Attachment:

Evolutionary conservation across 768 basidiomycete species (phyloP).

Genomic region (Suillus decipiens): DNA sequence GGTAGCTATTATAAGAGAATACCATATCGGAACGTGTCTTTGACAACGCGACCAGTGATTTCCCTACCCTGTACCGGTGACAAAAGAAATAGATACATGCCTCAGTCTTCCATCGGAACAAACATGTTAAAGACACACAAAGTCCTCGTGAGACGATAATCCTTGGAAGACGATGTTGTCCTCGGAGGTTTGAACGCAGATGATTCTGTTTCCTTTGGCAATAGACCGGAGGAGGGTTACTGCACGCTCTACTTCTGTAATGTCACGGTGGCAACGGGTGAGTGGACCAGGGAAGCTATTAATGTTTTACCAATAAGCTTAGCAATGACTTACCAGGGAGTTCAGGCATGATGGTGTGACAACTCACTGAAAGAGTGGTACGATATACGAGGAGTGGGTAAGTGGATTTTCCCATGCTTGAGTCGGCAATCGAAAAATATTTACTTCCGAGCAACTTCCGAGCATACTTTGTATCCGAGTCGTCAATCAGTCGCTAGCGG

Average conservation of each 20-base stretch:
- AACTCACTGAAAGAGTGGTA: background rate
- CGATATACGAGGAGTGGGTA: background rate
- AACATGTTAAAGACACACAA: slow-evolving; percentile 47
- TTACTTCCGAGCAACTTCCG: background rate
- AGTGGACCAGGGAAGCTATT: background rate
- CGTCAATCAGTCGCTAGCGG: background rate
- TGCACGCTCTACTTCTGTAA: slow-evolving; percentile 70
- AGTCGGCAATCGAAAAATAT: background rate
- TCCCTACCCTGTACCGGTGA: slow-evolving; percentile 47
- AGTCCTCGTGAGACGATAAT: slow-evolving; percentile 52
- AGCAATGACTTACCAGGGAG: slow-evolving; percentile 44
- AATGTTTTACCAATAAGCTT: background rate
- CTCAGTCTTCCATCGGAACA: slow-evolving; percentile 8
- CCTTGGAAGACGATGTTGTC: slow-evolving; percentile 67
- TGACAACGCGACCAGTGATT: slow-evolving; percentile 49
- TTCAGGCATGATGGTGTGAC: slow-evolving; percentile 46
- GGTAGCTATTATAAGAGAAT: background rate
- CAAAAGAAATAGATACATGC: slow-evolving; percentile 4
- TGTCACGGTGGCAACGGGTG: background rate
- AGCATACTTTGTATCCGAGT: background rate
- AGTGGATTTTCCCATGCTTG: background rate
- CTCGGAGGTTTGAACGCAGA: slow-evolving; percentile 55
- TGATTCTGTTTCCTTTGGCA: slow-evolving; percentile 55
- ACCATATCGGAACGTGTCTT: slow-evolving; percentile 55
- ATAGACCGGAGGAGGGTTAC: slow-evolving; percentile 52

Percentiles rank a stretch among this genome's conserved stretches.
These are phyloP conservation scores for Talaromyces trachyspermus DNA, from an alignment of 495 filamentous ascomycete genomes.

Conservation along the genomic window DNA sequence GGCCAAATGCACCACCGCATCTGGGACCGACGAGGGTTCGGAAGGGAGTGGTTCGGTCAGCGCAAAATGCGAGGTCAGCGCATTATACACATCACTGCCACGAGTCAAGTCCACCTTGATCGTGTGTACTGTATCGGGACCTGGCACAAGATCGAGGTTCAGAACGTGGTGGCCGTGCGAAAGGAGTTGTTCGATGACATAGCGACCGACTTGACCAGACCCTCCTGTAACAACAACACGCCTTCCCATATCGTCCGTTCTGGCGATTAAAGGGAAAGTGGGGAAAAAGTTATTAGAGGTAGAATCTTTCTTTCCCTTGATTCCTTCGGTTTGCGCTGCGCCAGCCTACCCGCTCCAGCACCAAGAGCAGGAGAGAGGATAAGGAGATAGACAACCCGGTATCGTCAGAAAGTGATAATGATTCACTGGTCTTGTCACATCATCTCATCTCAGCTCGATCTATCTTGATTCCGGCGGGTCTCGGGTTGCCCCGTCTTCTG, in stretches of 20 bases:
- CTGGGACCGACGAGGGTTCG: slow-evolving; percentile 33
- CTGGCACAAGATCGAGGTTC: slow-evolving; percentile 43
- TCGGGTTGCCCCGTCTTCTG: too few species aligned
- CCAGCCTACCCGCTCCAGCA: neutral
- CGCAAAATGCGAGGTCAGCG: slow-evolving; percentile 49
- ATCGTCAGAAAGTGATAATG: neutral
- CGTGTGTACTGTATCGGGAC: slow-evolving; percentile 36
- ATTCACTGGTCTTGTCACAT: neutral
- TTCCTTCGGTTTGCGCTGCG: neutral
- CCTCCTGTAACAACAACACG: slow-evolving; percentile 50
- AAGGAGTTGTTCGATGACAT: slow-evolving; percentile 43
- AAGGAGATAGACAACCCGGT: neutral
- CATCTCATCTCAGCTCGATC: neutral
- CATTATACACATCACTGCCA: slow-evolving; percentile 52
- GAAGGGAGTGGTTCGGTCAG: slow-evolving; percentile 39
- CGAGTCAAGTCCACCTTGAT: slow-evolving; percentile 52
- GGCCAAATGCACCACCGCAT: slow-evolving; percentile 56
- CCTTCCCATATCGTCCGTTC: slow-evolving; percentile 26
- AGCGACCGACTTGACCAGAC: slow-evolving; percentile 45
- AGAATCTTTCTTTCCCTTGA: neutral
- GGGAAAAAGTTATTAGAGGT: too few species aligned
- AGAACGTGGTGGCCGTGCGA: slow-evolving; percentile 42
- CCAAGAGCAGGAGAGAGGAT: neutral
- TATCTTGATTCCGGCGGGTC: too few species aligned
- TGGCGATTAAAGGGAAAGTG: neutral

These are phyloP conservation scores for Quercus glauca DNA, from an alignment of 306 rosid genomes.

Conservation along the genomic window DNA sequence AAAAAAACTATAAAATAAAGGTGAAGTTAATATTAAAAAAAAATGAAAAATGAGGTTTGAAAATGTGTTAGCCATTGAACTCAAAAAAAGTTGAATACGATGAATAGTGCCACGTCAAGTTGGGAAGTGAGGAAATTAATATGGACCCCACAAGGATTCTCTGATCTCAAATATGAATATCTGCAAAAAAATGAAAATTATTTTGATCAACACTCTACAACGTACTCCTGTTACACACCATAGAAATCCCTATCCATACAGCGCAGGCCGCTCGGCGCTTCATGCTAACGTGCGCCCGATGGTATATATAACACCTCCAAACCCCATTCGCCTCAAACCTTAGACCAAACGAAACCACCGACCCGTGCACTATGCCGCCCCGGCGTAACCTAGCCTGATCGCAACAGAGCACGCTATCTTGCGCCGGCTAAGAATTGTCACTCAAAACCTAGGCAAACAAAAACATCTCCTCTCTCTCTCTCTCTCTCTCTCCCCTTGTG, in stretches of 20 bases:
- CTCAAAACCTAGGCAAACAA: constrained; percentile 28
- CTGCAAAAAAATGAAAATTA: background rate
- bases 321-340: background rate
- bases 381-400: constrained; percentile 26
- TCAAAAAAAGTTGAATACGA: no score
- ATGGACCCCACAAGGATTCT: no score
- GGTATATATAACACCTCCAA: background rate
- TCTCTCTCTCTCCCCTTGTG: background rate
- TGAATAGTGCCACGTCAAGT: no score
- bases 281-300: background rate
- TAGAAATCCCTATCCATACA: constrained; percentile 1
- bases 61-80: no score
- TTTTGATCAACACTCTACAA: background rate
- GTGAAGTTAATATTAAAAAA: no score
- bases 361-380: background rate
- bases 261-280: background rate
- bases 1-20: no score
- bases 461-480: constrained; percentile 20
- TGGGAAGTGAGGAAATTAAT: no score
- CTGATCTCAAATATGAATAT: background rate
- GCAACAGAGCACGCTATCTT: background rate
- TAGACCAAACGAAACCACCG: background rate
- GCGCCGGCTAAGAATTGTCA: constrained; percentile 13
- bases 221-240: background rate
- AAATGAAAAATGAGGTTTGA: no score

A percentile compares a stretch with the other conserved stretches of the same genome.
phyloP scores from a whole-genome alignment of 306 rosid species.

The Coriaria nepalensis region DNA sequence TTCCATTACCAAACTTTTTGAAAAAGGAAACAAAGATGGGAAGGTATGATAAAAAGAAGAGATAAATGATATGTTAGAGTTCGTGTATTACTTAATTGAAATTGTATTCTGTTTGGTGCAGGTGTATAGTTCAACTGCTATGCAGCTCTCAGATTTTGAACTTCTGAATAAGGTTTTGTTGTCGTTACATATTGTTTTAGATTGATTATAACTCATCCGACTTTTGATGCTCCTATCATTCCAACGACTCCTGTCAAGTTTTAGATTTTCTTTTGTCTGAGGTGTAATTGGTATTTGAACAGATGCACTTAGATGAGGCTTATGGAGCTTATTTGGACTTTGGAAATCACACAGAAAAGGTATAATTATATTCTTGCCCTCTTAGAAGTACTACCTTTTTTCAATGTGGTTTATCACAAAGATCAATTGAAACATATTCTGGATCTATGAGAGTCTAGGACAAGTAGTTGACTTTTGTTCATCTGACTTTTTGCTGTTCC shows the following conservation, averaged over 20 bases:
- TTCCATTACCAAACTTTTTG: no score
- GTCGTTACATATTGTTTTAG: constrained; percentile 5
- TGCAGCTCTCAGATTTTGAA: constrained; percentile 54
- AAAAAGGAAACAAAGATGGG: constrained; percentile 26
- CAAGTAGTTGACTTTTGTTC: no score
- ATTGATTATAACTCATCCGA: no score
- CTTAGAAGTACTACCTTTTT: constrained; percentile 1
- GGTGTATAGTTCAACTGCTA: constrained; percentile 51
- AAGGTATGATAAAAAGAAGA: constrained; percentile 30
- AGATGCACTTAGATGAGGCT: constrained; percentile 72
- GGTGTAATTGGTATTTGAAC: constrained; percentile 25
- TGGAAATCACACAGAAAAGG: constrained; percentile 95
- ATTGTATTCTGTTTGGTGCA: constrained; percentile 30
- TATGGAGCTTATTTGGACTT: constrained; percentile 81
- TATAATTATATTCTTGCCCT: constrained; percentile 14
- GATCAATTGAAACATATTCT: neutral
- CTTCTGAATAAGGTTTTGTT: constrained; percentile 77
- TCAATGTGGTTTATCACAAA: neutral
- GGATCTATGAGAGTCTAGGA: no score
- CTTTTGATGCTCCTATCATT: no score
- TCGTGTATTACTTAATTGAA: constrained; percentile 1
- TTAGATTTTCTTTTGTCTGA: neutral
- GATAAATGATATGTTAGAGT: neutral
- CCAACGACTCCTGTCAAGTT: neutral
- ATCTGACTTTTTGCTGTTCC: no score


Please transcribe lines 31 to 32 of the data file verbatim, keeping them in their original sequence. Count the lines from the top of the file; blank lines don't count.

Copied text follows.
Conservation along the genomic window DNA sequence GGCCAAATGCACCACCGCATCTGGGACCGACGAGGGTTCGGAAGGGAGTGGTTCGGTCAGCGCAAAATGCGAGGTCAGCGCATTATACACATCACTGCCACGAGTCAAGTCCACCTTGATCGTGTGTACTGTATCGGGACCTGGCACAAGATCGAGGTTCAGAACGTGGTGGCCGTGCGAAAGGAGTTGTTCGATGACATAGCGACCGACTTGACCAGACCCTCCTGTAACAACAACACGCCTTCCCATATCGTCCGTTCTGGCGATTAAAGGGAAAGTGGGGAAAAAGTTATTAGAGGTAGAATCTTTCTTTCCCTTGATTCCTTCGGTTTGCGCTGCGCCAGCCTACCCGCTCCAGCACCAAGAGCAGGAGAGAGGATAAGGAGATAGACAACCCGGTATCGTCAGAAAGTGATAATGATTCACTGGTCTTGTCACATCATCTCATCTCAGCTCGATCTATCTTGATTCCGGCGGGTCTCGGGTTGCCCCGTCTTCTG, in stretches of 20 bases:
- CTGGGACCGACGAGGGTTCG: slow-evolving; percentile 33